Why There’s Something Rather than Nothing

Why did skyscrapers erupt
along this street and not that one?
Who planted a tree that grew
into such a grim expression?
Why are you an entity
rather than a stain on the sidewalk?

Unlike Descartes I don’t question
the authority of my questions,
at least not in front of you
with your peasant skirt billowing,
your plastic trinkets rattling.

I don’t ask why you sculpt yourself
after a Hollywood notion
of Gypsy women, but sometimes
I wonder who mapped the subway
and laid the track precisely
to your door, open to everyone.

With creamy, buttery logic
you explain that skyscrapers also
are natural extrusions, crystals
formed underground and thrust
sexually into full attention.

You explain that trees are people
in a soft-spoken primal state.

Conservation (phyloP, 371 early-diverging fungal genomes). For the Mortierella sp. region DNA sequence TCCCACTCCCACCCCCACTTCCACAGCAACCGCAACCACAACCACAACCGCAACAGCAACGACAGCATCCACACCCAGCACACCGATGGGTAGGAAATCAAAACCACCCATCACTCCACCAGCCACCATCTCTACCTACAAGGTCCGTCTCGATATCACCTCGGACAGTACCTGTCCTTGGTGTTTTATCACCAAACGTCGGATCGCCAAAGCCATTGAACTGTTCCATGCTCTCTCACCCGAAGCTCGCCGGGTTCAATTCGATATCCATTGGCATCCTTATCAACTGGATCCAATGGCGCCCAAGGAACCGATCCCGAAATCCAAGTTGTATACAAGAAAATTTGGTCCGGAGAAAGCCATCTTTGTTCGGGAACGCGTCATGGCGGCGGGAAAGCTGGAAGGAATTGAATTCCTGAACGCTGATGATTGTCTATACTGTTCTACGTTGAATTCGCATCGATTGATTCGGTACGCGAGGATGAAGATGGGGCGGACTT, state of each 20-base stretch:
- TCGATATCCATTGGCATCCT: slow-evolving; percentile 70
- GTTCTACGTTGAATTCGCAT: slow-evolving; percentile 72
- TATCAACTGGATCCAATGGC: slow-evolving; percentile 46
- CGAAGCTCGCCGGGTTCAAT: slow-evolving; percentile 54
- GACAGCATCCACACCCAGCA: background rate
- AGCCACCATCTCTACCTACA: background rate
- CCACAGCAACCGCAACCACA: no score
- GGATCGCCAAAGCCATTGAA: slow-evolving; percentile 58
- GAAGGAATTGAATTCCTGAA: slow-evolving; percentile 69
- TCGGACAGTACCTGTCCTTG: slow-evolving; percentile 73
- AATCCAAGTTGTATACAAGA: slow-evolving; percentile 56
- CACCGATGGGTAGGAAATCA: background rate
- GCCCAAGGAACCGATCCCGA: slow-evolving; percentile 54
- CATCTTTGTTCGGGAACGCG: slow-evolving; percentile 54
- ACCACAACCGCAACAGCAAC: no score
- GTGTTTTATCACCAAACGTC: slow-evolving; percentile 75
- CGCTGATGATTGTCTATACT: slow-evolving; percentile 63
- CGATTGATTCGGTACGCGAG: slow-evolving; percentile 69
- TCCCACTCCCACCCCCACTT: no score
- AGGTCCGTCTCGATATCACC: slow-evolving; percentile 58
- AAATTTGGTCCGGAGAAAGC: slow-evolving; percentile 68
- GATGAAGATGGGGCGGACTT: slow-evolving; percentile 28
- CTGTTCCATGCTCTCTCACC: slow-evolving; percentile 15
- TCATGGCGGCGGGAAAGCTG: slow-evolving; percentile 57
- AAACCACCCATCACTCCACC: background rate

Although I haven’t asked,
you explain that your junk jewelry
shames would-be muggers and thieves
by mocking the notion of value.

Thank you for explaining the world,
explaining why you’re something,
someone, rather than nothing,
no one. A brisk March wind
swirls around the skyscrapers
and gives that tree a good shaking.

Your skirt typhoons about you
as you conclude our conversation
by taking my hand so solemnly
Descartes rolls over in his textbook
and tries so hard not to laugh.

William Doreski

William Doreski has published three critical studies and several collections of poetry. His work has appeared in many print and online journals. He has taught at Emerson College, Goddard College, Boston University, and Keene State College. His most recent book is "Stirring the Soup."